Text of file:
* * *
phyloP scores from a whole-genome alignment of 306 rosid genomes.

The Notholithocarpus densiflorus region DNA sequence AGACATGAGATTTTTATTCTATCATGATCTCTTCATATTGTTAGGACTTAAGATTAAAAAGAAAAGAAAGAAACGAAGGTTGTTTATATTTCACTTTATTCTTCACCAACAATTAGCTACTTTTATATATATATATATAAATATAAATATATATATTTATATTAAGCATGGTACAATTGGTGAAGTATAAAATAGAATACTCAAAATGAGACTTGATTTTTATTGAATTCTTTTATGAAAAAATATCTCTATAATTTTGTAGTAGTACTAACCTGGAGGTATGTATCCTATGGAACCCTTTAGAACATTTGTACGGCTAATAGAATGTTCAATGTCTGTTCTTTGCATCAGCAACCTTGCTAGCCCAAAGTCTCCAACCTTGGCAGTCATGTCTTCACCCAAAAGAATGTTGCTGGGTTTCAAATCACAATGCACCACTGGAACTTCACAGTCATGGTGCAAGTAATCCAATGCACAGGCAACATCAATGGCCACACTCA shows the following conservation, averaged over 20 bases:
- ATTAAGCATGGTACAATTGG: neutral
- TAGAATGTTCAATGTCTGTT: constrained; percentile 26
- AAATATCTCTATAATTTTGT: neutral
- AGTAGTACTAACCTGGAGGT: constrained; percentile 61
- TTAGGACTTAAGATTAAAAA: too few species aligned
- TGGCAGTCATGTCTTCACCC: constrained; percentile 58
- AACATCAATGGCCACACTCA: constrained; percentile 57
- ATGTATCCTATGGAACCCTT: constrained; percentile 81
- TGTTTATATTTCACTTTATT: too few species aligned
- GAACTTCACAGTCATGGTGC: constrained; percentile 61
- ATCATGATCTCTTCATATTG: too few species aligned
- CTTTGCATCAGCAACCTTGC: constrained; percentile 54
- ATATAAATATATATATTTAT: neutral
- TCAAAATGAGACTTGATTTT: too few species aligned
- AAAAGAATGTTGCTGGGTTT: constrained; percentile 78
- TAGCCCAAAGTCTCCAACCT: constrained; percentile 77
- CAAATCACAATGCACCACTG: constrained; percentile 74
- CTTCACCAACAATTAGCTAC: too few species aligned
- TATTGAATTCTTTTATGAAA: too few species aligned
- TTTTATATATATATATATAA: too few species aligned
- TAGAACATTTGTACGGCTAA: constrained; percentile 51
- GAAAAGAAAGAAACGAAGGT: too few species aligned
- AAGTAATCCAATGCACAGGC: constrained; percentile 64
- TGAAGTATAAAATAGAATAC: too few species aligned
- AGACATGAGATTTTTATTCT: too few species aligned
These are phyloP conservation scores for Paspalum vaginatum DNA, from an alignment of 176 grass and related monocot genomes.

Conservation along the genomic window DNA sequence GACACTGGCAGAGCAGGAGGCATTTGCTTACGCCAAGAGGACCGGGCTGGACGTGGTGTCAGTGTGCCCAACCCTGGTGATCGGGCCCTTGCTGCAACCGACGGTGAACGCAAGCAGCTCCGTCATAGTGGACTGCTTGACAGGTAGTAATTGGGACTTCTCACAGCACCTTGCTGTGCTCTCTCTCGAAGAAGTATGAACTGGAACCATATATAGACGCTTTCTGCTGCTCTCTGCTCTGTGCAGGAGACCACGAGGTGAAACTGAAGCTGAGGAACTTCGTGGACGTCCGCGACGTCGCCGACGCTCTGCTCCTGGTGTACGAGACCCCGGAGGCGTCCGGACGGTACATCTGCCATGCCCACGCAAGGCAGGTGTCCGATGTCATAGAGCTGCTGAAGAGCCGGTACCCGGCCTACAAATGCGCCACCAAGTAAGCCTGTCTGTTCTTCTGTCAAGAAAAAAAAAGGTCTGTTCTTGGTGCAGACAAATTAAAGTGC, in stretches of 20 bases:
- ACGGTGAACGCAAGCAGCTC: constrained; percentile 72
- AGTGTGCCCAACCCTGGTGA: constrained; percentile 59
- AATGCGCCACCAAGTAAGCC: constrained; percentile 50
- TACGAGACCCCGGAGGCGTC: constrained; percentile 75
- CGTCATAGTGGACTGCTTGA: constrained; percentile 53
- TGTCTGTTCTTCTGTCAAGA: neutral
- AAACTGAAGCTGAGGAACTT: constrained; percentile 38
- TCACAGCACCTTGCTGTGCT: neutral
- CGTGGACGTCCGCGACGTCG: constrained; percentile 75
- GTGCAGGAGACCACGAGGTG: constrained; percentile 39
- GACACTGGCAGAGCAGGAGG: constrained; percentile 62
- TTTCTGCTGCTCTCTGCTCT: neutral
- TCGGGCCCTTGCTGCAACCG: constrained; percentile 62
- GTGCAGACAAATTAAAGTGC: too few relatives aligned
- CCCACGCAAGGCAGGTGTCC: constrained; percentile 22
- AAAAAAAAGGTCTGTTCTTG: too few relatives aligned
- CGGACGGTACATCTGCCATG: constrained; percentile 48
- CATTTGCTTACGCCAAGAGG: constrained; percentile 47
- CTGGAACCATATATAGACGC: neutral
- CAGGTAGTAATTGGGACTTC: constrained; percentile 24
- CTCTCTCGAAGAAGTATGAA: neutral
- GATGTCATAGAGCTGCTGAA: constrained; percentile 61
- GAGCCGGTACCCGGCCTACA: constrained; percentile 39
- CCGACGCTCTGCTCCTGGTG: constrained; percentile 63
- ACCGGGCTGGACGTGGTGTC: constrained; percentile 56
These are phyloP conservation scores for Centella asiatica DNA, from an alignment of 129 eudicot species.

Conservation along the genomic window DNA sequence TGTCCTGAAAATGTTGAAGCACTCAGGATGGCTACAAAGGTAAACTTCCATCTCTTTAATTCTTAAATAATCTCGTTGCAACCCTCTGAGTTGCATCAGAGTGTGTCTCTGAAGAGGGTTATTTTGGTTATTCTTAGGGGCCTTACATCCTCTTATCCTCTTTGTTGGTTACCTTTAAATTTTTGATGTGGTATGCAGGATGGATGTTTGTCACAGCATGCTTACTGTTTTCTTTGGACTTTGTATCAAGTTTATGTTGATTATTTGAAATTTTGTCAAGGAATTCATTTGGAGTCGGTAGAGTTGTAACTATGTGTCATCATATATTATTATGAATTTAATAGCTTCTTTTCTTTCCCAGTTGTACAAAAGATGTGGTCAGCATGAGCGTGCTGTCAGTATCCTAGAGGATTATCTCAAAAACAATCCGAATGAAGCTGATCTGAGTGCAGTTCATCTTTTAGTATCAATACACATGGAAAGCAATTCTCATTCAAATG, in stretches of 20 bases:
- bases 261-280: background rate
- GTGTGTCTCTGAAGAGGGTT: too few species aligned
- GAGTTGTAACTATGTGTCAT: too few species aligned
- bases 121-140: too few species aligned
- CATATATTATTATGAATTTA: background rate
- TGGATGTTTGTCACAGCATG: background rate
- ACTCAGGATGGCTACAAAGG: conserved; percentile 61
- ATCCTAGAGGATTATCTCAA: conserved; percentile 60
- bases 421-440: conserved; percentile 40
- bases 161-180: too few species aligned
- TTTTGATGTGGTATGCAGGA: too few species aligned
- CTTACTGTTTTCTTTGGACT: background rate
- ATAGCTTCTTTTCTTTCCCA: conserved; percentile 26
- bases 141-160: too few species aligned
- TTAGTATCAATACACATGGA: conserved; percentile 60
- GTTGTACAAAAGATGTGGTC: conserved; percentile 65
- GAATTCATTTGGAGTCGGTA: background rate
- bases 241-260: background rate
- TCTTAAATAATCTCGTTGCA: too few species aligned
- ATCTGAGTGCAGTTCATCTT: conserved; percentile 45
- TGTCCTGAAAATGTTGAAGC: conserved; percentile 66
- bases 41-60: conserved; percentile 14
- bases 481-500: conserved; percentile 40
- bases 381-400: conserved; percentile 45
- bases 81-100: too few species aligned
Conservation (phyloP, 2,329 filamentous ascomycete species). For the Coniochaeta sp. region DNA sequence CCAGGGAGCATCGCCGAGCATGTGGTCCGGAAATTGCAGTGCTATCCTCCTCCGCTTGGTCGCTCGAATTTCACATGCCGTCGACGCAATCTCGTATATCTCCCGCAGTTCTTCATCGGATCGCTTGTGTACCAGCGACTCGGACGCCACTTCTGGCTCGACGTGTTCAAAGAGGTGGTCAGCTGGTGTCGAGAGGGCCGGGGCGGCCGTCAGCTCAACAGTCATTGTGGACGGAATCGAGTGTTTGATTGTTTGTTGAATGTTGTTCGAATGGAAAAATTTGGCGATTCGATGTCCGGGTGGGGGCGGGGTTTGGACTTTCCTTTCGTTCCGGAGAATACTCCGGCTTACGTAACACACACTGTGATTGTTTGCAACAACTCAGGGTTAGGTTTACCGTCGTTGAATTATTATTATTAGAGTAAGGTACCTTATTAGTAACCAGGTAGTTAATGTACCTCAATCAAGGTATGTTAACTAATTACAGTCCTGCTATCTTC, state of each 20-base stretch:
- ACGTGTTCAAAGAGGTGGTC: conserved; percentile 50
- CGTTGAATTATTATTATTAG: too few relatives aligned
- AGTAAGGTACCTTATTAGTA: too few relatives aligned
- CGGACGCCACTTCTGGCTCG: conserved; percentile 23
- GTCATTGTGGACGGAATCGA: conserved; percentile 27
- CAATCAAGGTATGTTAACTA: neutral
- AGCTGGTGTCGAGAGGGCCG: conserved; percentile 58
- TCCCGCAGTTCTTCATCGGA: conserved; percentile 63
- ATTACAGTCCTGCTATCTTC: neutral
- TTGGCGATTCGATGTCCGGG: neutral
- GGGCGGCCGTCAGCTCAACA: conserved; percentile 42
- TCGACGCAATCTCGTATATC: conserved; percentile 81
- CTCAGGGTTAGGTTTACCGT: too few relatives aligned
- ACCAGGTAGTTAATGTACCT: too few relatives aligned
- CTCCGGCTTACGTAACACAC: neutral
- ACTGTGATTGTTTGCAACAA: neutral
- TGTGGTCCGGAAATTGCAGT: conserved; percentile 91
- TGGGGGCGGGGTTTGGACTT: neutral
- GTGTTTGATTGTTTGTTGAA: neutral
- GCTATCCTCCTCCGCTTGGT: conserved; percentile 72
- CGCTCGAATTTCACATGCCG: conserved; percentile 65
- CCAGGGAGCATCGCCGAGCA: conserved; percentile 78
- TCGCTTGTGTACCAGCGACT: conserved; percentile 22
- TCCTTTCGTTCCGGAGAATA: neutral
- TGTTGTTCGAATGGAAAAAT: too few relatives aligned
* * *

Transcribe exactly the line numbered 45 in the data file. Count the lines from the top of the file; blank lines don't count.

- AAAAAAAAGGTCTGTTCTTG: too few relatives aligned